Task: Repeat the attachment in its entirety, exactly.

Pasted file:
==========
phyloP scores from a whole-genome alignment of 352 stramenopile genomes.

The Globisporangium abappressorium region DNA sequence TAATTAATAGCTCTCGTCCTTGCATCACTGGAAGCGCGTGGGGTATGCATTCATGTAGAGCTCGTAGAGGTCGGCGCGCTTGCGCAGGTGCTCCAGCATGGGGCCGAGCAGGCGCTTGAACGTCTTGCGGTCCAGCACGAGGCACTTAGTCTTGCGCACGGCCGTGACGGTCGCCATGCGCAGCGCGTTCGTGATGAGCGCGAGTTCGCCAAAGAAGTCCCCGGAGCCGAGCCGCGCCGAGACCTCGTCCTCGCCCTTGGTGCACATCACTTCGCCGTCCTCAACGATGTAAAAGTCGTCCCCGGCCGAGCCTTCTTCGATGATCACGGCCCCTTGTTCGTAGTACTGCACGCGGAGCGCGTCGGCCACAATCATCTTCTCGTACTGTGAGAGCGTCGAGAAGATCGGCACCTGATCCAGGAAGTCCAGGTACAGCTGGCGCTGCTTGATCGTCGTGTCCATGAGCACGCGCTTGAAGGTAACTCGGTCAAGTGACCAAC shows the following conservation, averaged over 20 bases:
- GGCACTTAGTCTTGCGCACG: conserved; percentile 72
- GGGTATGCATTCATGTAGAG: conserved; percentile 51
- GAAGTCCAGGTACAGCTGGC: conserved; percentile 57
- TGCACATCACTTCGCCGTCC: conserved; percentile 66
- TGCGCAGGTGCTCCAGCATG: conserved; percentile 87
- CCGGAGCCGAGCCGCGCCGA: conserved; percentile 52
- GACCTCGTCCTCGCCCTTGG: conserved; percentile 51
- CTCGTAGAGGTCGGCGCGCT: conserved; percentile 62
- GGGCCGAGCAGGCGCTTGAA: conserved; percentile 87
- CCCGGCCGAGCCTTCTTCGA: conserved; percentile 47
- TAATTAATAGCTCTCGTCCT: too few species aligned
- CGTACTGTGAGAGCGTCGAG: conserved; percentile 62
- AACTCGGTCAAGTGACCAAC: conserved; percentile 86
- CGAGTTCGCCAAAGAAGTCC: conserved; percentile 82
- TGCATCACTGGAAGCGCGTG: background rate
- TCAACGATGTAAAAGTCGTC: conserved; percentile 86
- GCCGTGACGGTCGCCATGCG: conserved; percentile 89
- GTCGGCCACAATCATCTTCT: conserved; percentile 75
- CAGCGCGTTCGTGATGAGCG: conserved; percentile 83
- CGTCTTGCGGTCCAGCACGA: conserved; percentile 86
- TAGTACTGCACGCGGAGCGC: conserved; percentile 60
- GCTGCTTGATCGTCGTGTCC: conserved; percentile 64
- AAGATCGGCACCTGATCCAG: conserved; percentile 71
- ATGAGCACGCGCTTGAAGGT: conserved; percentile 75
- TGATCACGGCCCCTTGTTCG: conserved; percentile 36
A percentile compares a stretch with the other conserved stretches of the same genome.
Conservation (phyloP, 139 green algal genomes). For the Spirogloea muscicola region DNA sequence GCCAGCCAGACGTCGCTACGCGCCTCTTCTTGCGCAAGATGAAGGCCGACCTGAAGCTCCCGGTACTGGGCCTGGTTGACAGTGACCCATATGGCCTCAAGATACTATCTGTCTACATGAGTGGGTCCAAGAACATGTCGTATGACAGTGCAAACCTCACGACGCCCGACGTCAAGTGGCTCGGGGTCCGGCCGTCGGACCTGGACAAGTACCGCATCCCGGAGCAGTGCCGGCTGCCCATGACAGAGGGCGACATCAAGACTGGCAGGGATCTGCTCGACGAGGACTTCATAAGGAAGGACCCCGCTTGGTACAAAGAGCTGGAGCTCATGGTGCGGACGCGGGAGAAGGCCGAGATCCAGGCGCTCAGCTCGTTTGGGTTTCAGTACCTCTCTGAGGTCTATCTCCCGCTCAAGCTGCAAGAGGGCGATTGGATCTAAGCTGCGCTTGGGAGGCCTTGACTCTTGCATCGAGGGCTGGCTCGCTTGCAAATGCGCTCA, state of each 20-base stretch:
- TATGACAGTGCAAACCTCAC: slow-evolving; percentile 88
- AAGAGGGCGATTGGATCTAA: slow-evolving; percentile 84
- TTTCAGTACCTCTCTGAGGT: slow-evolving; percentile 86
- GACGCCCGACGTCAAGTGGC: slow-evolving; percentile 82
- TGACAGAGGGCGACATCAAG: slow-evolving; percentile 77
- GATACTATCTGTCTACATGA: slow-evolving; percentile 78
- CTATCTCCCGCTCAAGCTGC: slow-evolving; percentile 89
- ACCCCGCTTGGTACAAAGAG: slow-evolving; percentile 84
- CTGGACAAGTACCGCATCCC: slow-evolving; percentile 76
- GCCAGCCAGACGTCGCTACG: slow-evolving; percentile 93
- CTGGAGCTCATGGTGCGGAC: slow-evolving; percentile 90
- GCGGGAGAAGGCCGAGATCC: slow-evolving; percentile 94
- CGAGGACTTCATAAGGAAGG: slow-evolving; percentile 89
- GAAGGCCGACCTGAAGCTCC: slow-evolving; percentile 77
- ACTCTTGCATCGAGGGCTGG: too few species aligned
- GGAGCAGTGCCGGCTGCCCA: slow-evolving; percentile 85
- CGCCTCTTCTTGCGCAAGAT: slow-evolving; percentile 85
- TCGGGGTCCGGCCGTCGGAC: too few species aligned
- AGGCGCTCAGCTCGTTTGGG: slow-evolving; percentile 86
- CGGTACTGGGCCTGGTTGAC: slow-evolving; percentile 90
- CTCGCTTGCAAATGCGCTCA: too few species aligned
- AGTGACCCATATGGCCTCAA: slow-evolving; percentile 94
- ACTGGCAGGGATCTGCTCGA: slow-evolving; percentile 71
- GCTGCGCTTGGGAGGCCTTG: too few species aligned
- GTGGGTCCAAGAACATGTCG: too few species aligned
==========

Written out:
phyloP scores from a whole-genome alignment of 352 stramenopile genomes.

The Globisporangium abappressorium region DNA sequence TAATTAATAGCTCTCGTCCTTGCATCACTGGAAGCGCGTGGGGTATGCATTCATGTAGAGCTCGTAGAGGTCGGCGCGCTTGCGCAGGTGCTCCAGCATGGGGCCGAGCAGGCGCTTGAACGTCTTGCGGTCCAGCACGAGGCACTTAGTCTTGCGCACGGCCGTGACGGTCGCCATGCGCAGCGCGTTCGTGATGAGCGCGAGTTCGCCAAAGAAGTCCCCGGAGCCGAGCCGCGCCGAGACCTCGTCCTCGCCCTTGGTGCACATCACTTCGCCGTCCTCAACGATGTAAAAGTCGTCCCCGGCCGAGCCTTCTTCGATGATCACGGCCCCTTGTTCGTAGTACTGCACGCGGAGCGCGTCGGCCACAATCATCTTCTCGTACTGTGAGAGCGTCGAGAAGATCGGCACCTGATCCAGGAAGTCCAGGTACAGCTGGCGCTGCTTGATCGTCGTGTCCATGAGCACGCGCTTGAAGGTAACTCGGTCAAGTGACCAAC shows the following conservation, averaged over 20 bases:
- GGCACTTAGTCTTGCGCACG: conserved; percentile 72
- GGGTATGCATTCATGTAGAG: conserved; percentile 51
- GAAGTCCAGGTACAGCTGGC: conserved; percentile 57
- TGCACATCACTTCGCCGTCC: conserved; percentile 66
- TGCGCAGGTGCTCCAGCATG: conserved; percentile 87
- CCGGAGCCGAGCCGCGCCGA: conserved; percentile 52
- GACCTCGTCCTCGCCCTTGG: conserved; percentile 51
- CTCGTAGAGGTCGGCGCGCT: conserved; percentile 62
- GGGCCGAGCAGGCGCTTGAA: conserved; percentile 87
- CCCGGCCGAGCCTTCTTCGA: conserved; percentile 47
- TAATTAATAGCTCTCGTCCT: too few species aligned
- CGTACTGTGAGAGCGTCGAG: conserved; percentile 62
- AACTCGGTCAAGTGACCAAC: conserved; percentile 86
- CGAGTTCGCCAAAGAAGTCC: conserved; percentile 82
- TGCATCACTGGAAGCGCGTG: background rate
- TCAACGATGTAAAAGTCGTC: conserved; percentile 86
- GCCGTGACGGTCGCCATGCG: conserved; percentile 89
- GTCGGCCACAATCATCTTCT: conserved; percentile 75
- CAGCGCGTTCGTGATGAGCG: conserved; percentile 83
- CGTCTTGCGGTCCAGCACGA: conserved; percentile 86
- TAGTACTGCACGCGGAGCGC: conserved; percentile 60
- GCTGCTTGATCGTCGTGTCC: conserved; percentile 64
- AAGATCGGCACCTGATCCAG: conserved; percentile 71
- ATGAGCACGCGCTTGAAGGT: conserved; percentile 75
- TGATCACGGCCCCTTGTTCG: conserved; percentile 36
A percentile compares a stretch with the other conserved stretches of the same genome.
Conservation (phyloP, 139 green algal genomes). For the Spirogloea muscicola region DNA sequence GCCAGCCAGACGTCGCTACGCGCCTCTTCTTGCGCAAGATGAAGGCCGACCTGAAGCTCCCGGTACTGGGCCTGGTTGACAGTGACCCATATGGCCTCAAGATACTATCTGTCTACATGAGTGGGTCCAAGAACATGTCGTATGACAGTGCAAACCTCACGACGCCCGACGTCAAGTGGCTCGGGGTCCGGCCGTCGGACCTGGACAAGTACCGCATCCCGGAGCAGTGCCGGCTGCCCATGACAGAGGGCGACATCAAGACTGGCAGGGATCTGCTCGACGAGGACTTCATAAGGAAGGACCCCGCTTGGTACAAAGAGCTGGAGCTCATGGTGCGGACGCGGGAGAAGGCCGAGATCCAGGCGCTCAGCTCGTTTGGGTTTCAGTACCTCTCTGAGGTCTATCTCCCGCTCAAGCTGCAAGAGGGCGATTGGATCTAAGCTGCGCTTGGGAGGCCTTGACTCTTGCATCGAGGGCTGGCTCGCTTGCAAATGCGCTCA, state of each 20-base stretch:
- TATGACAGTGCAAACCTCAC: slow-evolving; percentile 88
- AAGAGGGCGATTGGATCTAA: slow-evolving; percentile 84
- TTTCAGTACCTCTCTGAGGT: slow-evolving; percentile 86
- GACGCCCGACGTCAAGTGGC: slow-evolving; percentile 82
- TGACAGAGGGCGACATCAAG: slow-evolving; percentile 77
- GATACTATCTGTCTACATGA: slow-evolving; percentile 78
- CTATCTCCCGCTCAAGCTGC: slow-evolving; percentile 89
- ACCCCGCTTGGTACAAAGAG: slow-evolving; percentile 84
- CTGGACAAGTACCGCATCCC: slow-evolving; percentile 76
- GCCAGCCAGACGTCGCTACG: slow-evolving; percentile 93
- CTGGAGCTCATGGTGCGGAC: slow-evolving; percentile 90
- GCGGGAGAAGGCCGAGATCC: slow-evolving; percentile 94
- CGAGGACTTCATAAGGAAGG: slow-evolving; percentile 89
- GAAGGCCGACCTGAAGCTCC: slow-evolving; percentile 77
- ACTCTTGCATCGAGGGCTGG: too few species aligned
- GGAGCAGTGCCGGCTGCCCA: slow-evolving; percentile 85
- CGCCTCTTCTTGCGCAAGAT: slow-evolving; percentile 85
- TCGGGGTCCGGCCGTCGGAC: too few species aligned
- AGGCGCTCAGCTCGTTTGGG: slow-evolving; percentile 86
- CGGTACTGGGCCTGGTTGAC: slow-evolving; percentile 90
- CTCGCTTGCAAATGCGCTCA: too few species aligned
- AGTGACCCATATGGCCTCAA: slow-evolving; percentile 94
- ACTGGCAGGGATCTGCTCGA: slow-evolving; percentile 71
- GCTGCGCTTGGGAGGCCTTG: too few species aligned
- GTGGGTCCAAGAACATGTCG: too few species aligned